7 October 2008 The businessman and philanthropist Ted Turner and United Nations agencies have unveiled the first-ever voluntary sustainable tourism standards in a bid to ensure that tourism helps, not harms, local communities and the environment.
The UN Environment Programme (UNEP), the UN World Tourism Organization (UNWTO), the non-governmental organization (NGO) known as the Rainforest Alliance, and the UN Foundation (UNF), which was set up by Mr. Turner, announced the Global Sustainable Tourism Criteria (GSTC) yesterday in Barcelona, Spain.
“Sustainability is just like the old business adage – ‘you don’t encroach on the principal, you live off the interest’,” Mr. Turner, who also serves as UNF’s Chairman, told the World Conservation Congress of the International Union for Conservation of Nature (IUCN).
“Unfortunately, up to this point, the travel industry and tourists haven’t had a common framework to let them know if they’re really living up to that maxim,” he said, calling the new criteria “a win-win initiative – good for the environment and good for the world’s tourism industry.”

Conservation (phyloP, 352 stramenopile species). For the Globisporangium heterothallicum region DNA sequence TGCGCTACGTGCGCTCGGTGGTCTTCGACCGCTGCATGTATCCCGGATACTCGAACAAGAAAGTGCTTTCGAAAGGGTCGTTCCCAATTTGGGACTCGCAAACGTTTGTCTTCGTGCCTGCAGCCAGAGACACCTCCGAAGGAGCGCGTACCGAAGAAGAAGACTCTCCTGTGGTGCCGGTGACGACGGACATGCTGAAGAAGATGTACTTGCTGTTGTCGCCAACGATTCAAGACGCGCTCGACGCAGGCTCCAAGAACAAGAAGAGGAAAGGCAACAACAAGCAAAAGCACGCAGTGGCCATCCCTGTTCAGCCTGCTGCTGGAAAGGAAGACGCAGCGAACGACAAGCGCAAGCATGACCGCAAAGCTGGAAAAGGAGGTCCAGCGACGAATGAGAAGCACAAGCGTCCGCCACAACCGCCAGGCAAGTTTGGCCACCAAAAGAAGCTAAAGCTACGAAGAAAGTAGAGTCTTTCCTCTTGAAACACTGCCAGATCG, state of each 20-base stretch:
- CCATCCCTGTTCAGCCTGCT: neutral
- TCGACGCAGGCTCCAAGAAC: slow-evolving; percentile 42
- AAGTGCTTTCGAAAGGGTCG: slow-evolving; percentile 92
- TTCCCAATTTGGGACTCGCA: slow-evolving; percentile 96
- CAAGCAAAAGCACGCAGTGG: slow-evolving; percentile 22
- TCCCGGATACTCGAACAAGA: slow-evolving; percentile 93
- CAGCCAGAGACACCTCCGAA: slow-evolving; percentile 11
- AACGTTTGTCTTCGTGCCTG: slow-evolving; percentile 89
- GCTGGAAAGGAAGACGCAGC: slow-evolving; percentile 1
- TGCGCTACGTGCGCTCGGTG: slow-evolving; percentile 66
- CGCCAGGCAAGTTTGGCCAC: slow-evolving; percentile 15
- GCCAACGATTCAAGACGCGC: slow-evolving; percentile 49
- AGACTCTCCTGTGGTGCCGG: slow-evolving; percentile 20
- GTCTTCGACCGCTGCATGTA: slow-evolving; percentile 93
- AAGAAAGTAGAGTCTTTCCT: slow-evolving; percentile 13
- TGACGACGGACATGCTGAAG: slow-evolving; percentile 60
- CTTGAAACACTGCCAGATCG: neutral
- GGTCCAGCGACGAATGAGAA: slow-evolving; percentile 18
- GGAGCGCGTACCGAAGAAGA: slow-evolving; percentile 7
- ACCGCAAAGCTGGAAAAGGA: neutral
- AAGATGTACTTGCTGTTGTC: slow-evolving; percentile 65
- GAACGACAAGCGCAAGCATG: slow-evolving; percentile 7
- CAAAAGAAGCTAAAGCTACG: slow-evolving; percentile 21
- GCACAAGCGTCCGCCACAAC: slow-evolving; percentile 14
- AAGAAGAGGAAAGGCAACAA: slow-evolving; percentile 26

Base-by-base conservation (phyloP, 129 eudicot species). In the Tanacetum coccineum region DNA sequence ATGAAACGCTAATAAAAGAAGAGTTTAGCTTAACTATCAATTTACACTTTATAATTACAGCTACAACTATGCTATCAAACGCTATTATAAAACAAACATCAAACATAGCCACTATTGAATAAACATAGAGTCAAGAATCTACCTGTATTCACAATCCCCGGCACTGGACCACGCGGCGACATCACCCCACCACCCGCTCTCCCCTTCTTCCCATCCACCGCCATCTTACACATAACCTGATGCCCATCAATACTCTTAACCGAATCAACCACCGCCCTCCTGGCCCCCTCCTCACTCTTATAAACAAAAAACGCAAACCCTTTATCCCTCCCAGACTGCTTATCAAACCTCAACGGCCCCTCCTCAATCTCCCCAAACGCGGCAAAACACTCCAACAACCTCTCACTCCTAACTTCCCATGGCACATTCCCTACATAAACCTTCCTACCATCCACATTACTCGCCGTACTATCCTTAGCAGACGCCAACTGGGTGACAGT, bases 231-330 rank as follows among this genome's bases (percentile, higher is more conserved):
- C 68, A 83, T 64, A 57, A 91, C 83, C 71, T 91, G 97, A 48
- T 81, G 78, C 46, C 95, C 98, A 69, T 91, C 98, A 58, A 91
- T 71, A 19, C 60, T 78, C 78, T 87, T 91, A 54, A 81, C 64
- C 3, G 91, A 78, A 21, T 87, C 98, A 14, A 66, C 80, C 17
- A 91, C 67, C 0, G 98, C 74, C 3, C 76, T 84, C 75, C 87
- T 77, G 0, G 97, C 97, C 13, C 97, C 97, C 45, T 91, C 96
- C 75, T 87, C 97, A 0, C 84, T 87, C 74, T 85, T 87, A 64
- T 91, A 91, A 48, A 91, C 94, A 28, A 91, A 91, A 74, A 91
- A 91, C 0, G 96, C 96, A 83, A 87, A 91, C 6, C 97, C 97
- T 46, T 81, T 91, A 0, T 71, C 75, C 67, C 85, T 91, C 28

A coalition of over two dozen tourism organizations developed the criteria, in consultation with sustainability experts and the tourism industry. More than 80,000 people, including conservationists, tourism industry leaders, governments and UN agencies, have been invited to comment on the resulting standards.
The criteria focus on four key areas: maximizing tourism’s benefits to local communities; curbing negative impacts on cultural heritage; slashing harm to local environments; and sustainability.
More than 900 million international tourists took trips last year, and UNWTO forecasts that number to surge to 1.6 billion by 2020.
“To minimize the negative impacts of this growth, sustainability should translate from words to facts,” the agency’s Secretary-General Francesco Frangialli said. “The GSTC initiative will undoubtedly constitute a major reference point for the entire tourism sector and an important step in making sustainability an inherent part of tourism development.”
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